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July 25, 2024

‘Return Seized Food Items to Owners for Sale in Nigerian Markets,’ Tinubu Orders Customs

President Bola Tinubu has instructed the Nigeria Customs Service (NCS) to return seized food items to their owners at border communities, under the condition that these items are sold in Nigerian markets to enhance food security.

The Comptroller General of the NCS, Adewale Adeniyi, revealed this during a meeting with residents of border communities at Kongolam and Mai’Adua border stations on Saturday.

Adeniyi explained that the president is exercising his authority with a sense of leniency towards Nigerians, deviating from the legal requirements in this instance.

“To that end, he has directed that food items seized in various border areas, intended for export, be returned to the owners on the condition that those goods be sold in Nigerian markets,” the official said.

He emphasized that the NCS will closely monitor the situation to ensure compliance with this condition.

“The seized food items will be returned, and we will ensure they are directed back into Nigerian markets,” Mr. Adeniyi said.

He acknowledged Nigeria’s current food emergency and emphasized that the NCS will continue taking proactive measures to tackle food exportation and prevent food insufficiency.

Nigeria’s Export Prohibition Act restricts the export of specific goods, particularly food commodities listed in its schedule. This prohibition also applies to items outlined in the Customs Excise Tariff Act or any other enactment, regardless of their nature.

The scheduled goods include beans, cassava tubers, maize, rice, yam tubers, as well as all products or derivatives derived from these items, along with all imported food items.

“The Act states that anyone who attempts to remove any of the goods specified in the Schedule from Nigeria is guilty of an offense,” the act partly reads.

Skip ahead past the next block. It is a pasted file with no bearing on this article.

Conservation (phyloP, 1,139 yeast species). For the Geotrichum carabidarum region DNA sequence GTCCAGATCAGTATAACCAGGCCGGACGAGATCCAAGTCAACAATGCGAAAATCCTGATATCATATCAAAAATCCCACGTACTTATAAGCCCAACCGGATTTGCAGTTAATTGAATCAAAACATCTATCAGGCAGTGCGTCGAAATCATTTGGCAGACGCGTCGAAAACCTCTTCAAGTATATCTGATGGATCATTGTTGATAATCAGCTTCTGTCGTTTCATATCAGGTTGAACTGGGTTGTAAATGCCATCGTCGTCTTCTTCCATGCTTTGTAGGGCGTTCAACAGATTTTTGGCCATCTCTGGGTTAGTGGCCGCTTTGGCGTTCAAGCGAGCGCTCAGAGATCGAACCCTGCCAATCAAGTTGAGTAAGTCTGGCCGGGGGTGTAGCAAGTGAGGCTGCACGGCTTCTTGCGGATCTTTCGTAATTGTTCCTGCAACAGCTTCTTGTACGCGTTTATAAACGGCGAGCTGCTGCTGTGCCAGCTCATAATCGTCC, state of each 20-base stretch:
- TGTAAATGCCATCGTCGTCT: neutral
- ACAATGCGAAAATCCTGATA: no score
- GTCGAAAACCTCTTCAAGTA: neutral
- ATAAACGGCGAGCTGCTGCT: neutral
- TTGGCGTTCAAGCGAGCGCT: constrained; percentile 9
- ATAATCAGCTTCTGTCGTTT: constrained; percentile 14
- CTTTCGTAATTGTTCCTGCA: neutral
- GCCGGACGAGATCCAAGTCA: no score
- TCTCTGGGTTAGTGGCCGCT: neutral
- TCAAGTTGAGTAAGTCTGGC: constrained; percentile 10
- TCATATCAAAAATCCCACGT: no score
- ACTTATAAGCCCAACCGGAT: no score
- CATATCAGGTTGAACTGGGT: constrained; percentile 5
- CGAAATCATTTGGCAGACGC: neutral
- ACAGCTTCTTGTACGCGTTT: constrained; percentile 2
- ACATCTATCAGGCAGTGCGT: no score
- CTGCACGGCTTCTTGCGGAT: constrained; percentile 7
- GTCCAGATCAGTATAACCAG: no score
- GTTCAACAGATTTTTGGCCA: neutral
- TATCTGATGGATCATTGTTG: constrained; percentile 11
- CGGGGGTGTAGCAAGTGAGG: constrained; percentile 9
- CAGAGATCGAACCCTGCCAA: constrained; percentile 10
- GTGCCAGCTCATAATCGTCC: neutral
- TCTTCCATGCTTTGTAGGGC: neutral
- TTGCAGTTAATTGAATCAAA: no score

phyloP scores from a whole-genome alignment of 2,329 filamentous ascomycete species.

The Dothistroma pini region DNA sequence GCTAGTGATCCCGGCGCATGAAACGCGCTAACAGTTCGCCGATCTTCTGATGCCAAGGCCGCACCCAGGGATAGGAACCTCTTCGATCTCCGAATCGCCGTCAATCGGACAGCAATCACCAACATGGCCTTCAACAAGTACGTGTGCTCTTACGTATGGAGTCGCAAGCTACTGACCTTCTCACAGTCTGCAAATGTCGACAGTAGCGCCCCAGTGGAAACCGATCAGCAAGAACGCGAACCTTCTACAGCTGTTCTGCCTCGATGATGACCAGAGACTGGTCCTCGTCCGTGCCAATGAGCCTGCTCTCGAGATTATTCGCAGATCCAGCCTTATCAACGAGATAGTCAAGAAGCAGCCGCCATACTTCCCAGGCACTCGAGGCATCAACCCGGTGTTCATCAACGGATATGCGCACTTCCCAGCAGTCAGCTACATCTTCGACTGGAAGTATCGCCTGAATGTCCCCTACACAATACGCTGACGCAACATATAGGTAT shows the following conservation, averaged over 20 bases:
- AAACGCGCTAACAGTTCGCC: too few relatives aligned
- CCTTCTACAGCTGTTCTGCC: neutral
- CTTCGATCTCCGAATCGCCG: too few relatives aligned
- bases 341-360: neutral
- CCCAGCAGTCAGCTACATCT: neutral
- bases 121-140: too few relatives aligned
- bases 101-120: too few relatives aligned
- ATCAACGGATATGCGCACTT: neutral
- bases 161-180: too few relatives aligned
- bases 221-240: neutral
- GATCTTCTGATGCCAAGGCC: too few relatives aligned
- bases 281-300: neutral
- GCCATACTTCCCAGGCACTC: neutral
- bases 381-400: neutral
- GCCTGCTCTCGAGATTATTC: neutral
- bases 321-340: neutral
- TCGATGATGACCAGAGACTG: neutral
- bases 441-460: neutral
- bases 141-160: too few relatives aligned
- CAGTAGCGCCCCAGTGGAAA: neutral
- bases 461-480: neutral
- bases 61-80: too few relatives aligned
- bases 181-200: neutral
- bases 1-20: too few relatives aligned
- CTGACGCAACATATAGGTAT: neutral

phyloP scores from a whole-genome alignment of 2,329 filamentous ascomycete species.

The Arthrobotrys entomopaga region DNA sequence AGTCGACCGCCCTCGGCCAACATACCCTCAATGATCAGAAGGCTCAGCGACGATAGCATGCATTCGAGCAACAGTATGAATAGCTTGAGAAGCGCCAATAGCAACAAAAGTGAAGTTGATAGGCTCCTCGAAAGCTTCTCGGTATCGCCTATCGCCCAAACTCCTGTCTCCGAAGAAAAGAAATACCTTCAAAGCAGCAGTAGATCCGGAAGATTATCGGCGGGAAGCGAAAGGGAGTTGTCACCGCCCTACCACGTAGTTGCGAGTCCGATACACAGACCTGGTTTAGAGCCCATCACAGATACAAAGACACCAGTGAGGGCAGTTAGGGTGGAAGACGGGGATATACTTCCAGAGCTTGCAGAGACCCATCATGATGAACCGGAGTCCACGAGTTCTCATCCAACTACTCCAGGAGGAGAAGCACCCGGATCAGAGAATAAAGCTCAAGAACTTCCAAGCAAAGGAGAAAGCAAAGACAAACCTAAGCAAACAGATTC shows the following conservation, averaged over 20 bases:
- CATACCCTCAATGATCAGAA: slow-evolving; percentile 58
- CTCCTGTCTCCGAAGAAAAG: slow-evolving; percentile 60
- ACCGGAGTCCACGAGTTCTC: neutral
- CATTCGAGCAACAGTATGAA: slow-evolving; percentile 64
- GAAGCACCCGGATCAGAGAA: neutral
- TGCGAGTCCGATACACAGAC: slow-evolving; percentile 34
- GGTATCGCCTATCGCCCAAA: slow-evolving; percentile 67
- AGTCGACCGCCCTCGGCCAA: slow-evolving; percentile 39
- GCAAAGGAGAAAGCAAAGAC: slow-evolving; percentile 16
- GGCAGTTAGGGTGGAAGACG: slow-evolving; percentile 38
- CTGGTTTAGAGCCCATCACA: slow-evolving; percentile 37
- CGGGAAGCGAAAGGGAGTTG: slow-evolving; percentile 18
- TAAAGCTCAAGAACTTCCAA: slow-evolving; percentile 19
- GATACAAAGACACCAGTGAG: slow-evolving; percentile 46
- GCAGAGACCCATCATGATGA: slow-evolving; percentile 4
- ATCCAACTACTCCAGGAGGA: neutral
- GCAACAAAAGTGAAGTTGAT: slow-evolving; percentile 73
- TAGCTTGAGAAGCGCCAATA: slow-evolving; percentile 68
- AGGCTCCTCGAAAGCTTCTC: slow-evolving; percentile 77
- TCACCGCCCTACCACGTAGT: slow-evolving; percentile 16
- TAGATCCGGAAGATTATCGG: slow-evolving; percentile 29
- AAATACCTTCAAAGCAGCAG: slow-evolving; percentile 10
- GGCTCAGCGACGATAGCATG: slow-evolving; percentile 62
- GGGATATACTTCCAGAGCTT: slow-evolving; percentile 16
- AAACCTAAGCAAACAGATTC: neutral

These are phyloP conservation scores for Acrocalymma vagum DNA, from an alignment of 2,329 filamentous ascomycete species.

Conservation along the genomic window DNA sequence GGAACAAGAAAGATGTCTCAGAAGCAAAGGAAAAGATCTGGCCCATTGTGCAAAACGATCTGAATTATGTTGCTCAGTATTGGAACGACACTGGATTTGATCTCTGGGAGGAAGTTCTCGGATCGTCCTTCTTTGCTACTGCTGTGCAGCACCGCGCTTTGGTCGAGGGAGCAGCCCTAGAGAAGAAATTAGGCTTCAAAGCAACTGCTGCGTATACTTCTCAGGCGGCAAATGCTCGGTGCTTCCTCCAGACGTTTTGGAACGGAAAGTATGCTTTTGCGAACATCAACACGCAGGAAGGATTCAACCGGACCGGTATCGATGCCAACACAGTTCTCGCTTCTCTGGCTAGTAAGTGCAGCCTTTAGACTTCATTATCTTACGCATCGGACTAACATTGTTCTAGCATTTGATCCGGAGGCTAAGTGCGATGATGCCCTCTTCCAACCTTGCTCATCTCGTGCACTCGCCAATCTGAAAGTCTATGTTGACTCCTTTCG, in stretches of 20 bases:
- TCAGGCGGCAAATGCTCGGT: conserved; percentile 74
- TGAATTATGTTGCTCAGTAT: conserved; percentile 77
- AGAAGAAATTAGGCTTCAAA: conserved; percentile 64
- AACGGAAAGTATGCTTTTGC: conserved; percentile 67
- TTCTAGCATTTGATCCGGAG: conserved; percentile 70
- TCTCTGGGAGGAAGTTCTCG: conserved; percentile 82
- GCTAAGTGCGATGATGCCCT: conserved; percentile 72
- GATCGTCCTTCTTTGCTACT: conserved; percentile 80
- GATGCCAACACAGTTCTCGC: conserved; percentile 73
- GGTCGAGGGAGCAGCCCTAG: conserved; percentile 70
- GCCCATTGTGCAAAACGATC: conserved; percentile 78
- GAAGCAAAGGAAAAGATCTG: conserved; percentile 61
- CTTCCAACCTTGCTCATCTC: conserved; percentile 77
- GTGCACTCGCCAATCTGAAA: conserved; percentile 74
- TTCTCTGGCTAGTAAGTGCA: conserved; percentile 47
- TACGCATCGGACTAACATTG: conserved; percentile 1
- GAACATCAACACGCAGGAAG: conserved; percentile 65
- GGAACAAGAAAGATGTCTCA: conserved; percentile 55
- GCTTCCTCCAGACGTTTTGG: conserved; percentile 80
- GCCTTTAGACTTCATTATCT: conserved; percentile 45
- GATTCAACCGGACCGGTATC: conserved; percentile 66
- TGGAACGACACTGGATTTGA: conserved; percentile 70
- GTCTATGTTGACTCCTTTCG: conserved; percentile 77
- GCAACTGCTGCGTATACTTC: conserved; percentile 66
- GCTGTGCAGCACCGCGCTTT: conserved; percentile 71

This directive is issued amidst allegations of customs officials colluding with smugglers, compromising national security. The Customs boss reiterated the importance of the existing act, noting that a review would be considered once the nation achieves food self-sufficiency.

Underscoring the commitment to monitoring, he assured that food items produced in the country will be retained within Nigeria to curb food inflation by ensuring they are consumed by the local population.

“We understand there are markets around our borders, not all of them involved in cross-border smuggling. We will continue to monitor and ensure that food produced in Nigeria remains and is consumed within Nigeria,” he said.

He explained that since Nigeria is facing a national emergency with food insufficiency, agencies must work together to enforce the various laws that currently prohibit the exportation of food items.

“The Export Prohibition Act specifically disallows the exportation of food items like maize, rice, beans, yam, millet, and sorghum. Food security is critical. If our people are hungry, they may be drawn into criminal activities,” he said.

Mr. Adeniyi urged residents of the border communities to cooperate with the government in implementing the regulations that prohibit the export of food items and other essential commodities.

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